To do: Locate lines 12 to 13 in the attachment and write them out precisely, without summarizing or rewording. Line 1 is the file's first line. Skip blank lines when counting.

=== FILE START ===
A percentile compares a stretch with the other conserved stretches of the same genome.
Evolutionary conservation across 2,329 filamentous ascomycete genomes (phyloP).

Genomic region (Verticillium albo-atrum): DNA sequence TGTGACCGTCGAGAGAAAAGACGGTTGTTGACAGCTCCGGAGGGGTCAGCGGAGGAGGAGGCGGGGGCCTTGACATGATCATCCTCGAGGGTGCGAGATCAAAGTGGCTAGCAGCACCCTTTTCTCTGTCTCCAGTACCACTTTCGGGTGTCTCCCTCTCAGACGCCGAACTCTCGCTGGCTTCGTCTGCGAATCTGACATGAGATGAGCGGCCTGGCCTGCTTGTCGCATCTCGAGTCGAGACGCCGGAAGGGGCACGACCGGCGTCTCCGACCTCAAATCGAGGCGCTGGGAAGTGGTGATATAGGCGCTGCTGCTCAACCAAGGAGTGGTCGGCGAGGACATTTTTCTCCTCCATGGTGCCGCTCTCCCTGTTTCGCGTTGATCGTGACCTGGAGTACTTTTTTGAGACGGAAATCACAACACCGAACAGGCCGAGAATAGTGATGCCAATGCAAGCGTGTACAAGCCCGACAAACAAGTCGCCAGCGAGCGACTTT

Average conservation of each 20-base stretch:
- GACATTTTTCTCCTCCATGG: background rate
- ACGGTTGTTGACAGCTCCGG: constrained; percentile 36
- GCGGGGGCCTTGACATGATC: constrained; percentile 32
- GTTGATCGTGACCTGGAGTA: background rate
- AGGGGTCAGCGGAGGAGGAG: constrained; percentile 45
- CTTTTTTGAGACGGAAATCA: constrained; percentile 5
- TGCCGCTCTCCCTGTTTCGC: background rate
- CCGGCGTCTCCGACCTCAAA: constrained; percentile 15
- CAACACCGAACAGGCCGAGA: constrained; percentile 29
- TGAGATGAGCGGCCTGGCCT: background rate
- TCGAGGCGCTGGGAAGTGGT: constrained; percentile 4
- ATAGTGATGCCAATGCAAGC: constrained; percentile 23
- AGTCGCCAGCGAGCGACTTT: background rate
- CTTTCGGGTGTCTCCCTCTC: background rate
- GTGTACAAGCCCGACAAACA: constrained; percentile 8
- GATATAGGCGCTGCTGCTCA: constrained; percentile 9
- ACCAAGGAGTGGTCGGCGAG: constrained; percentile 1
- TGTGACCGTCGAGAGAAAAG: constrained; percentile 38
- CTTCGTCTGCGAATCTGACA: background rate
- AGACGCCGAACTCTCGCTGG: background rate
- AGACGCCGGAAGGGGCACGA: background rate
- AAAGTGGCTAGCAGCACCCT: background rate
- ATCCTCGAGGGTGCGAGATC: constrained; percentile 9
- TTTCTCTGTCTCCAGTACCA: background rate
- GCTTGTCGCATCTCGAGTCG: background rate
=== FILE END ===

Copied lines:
- CCGGCGTCTCCGACCTCAAA: constrained; percentile 15
- CAACACCGAACAGGCCGAGA: constrained; percentile 29